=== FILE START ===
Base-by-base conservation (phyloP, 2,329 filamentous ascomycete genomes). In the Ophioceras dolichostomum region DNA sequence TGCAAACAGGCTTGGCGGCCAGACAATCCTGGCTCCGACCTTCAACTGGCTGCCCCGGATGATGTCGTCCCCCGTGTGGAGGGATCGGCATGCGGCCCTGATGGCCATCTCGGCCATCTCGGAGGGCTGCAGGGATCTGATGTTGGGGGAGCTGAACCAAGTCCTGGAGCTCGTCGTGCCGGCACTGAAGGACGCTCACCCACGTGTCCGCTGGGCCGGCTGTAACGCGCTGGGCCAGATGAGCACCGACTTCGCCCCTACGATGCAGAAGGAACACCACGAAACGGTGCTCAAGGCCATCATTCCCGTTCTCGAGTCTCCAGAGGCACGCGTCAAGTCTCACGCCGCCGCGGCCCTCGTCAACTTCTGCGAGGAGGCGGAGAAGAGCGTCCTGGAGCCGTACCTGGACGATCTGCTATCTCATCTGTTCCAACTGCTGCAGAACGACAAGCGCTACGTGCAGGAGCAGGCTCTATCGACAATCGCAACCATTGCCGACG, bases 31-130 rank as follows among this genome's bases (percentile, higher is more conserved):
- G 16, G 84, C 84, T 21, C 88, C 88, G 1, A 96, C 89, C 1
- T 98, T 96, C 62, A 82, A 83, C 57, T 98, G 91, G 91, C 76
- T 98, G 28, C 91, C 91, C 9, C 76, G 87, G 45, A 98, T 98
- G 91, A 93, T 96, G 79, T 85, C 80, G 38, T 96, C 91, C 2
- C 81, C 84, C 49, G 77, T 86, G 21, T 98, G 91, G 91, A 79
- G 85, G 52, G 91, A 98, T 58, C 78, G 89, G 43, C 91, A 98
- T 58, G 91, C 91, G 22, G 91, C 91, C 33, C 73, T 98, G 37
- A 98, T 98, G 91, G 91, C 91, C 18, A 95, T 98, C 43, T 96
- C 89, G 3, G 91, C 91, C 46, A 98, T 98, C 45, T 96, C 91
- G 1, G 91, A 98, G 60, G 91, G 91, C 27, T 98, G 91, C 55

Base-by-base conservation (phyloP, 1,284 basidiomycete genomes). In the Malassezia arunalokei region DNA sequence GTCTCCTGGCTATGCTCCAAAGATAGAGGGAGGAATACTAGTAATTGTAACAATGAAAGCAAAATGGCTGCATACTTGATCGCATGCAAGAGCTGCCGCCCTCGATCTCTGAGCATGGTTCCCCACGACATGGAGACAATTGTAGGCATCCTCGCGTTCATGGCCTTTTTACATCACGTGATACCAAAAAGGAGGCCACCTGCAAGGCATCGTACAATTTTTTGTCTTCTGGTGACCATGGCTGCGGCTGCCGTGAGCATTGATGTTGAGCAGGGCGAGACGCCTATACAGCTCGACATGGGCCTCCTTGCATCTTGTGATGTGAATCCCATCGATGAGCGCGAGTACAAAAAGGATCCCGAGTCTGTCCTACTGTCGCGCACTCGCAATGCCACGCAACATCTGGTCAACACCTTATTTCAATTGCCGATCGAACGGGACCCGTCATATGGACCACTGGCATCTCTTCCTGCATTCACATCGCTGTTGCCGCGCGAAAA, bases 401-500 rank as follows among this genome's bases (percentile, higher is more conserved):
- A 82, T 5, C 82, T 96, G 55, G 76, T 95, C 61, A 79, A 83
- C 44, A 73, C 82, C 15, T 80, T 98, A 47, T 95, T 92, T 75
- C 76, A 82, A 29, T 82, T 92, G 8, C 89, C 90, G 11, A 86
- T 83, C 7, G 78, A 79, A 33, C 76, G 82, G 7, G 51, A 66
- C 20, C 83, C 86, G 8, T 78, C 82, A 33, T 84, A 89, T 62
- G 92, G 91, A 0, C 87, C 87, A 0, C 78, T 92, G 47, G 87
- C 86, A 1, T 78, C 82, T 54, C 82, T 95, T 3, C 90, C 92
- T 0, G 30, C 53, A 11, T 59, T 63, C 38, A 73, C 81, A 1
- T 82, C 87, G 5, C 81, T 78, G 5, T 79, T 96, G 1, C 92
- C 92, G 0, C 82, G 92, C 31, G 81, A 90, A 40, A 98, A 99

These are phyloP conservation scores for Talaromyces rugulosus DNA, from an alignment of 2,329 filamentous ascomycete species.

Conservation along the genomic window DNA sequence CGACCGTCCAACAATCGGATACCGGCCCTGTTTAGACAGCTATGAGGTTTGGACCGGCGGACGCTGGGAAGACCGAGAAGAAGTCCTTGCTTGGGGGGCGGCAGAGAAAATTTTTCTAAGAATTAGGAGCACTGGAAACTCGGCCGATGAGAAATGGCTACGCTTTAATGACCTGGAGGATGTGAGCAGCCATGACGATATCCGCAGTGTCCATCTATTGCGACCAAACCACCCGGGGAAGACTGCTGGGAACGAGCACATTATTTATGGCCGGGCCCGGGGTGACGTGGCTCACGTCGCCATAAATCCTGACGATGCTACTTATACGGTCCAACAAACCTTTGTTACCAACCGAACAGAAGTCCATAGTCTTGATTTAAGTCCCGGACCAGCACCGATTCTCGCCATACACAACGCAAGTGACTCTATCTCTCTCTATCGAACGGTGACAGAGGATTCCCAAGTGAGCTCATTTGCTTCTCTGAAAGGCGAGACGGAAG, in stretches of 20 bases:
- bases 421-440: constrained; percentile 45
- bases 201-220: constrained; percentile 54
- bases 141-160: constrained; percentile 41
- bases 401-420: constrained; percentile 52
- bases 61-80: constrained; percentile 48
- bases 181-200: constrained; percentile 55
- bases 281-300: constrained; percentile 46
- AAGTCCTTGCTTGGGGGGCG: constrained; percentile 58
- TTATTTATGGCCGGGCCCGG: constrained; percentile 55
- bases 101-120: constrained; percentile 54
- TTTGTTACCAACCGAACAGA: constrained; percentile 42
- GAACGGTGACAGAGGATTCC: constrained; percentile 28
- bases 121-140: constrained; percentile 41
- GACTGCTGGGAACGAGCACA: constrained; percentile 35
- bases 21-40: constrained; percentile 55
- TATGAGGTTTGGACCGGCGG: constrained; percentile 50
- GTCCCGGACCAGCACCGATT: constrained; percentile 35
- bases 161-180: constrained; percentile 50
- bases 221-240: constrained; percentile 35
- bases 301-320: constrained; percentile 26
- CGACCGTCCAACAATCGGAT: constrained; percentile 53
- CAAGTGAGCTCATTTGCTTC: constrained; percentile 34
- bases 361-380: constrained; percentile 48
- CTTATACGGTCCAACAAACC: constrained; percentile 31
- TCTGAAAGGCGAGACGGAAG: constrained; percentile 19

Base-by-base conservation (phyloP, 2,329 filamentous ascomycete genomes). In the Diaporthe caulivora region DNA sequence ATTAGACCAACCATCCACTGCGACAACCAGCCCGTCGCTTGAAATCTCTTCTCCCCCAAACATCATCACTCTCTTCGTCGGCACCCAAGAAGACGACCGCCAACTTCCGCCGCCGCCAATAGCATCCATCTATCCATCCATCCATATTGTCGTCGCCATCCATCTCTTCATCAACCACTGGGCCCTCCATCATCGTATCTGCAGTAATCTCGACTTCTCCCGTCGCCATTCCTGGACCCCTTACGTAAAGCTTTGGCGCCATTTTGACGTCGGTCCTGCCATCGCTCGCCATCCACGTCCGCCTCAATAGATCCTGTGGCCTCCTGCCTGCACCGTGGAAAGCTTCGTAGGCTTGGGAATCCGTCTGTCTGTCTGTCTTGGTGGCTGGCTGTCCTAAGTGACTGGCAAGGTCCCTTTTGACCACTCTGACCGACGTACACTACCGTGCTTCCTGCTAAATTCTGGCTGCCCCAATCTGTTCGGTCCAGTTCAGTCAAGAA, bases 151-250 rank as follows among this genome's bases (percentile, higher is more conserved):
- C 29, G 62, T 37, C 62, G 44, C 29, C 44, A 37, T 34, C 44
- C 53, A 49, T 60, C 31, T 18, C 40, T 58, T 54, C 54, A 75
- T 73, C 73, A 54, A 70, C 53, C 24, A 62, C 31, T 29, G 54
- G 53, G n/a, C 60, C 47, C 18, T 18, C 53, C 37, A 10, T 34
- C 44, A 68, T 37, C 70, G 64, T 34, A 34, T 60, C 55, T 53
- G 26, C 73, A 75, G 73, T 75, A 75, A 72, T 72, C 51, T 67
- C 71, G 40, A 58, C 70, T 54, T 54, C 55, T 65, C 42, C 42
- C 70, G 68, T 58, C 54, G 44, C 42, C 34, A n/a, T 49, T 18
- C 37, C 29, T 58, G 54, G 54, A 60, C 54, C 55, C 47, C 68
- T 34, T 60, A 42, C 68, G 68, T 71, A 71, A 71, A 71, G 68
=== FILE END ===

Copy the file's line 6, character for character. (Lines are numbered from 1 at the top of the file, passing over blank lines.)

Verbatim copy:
- C 81, C 84, C 49, G 77, T 86, G 21, T 98, G 91, G 91, A 79